Juggling work and study is a common challenge, yet for many, finding a way to navigate the two is a financial necessity, argues one professional.
Speaking to Wellness Daily, UniLodge general manager of residential life Casey White said that finding a healthy balance is about more than just getting enough sleep and time management – it first starts with assessing and defining your own success.
According to the company’s research, Mr White said, more than three in five students undergoing a first year of a tertiary degree have competing work commitments.
He outlined three steps to feel in control of work and study:
Define your own success
Before you can successfully balance work and study, Mr White said that you must first define what success looks like to you.
“While success for a peer might be a full-time semester with an internship and two part-time jobs on the side, don’t let that be your benchmark,” he said.
“Consider your individual goals and responsibilities, both personal and academic, and be realistic about what you can and want to achieve. While it may seem impossible, try to stop comparing yourself to others around you, and focus on what will make you feel fulfilled.”
Strive for progress, not perfection
For many, he continued, success and perfection are considered synonymous.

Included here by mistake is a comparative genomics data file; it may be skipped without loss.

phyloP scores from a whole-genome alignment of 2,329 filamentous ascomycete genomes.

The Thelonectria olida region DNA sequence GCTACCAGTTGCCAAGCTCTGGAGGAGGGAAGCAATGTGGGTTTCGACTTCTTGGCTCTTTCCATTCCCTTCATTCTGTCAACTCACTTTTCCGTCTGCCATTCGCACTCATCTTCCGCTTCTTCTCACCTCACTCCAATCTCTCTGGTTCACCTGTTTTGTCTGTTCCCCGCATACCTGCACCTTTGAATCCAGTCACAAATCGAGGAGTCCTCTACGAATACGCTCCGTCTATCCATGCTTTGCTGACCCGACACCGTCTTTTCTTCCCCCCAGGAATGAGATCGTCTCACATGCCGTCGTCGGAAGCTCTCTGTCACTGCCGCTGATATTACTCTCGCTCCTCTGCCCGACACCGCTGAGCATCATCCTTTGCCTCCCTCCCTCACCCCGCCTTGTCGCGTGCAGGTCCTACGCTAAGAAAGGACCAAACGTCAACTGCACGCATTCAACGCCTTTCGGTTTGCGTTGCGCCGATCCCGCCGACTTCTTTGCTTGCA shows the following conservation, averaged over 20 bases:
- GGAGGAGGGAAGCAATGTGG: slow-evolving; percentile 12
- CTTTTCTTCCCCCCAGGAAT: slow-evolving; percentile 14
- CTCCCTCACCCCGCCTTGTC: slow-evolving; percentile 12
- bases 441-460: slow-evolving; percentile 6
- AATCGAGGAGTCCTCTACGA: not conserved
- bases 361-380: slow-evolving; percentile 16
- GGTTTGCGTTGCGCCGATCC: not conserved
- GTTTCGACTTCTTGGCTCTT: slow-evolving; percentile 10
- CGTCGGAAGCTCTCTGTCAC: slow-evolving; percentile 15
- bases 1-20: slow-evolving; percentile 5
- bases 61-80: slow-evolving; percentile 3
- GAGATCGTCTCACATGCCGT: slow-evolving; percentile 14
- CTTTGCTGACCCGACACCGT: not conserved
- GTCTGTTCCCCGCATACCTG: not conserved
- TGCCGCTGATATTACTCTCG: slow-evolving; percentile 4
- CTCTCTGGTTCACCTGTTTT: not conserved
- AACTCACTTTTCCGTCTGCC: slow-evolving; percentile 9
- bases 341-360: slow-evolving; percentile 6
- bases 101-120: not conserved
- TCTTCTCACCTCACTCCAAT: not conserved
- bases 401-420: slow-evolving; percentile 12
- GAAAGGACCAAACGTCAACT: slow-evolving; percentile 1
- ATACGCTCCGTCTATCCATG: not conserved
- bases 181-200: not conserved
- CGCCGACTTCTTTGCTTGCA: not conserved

“When taking on both work and study commitments, we can sometimes let ourselves feel paralysed by pressure to succeed and avoid failure at all costs,” Mr White mused.
“This mindset only adds stress to the situation and overshadows efforts. Take a moment to slow down, reflect and prioritise. Recognise what you’re doing well, and where you’d like to focus more attention. Strive to be the best you can be and learn to appreciate progress over perfection.
“Lastly, don’t be afraid to fail, or to ask for help – you’d be surprised just how many are feeling the same.”
Find your tribe
Finally, Mr White said one should never underestimate the importance of a strong support network in finding and maintaining a healthy work-study balance.
“During times of stress, friends, family, colleagues and other communities can all offer a little perspective and allow to us talk through our issues with no judgement,” he argued.
Article reproduced from Wellness daily
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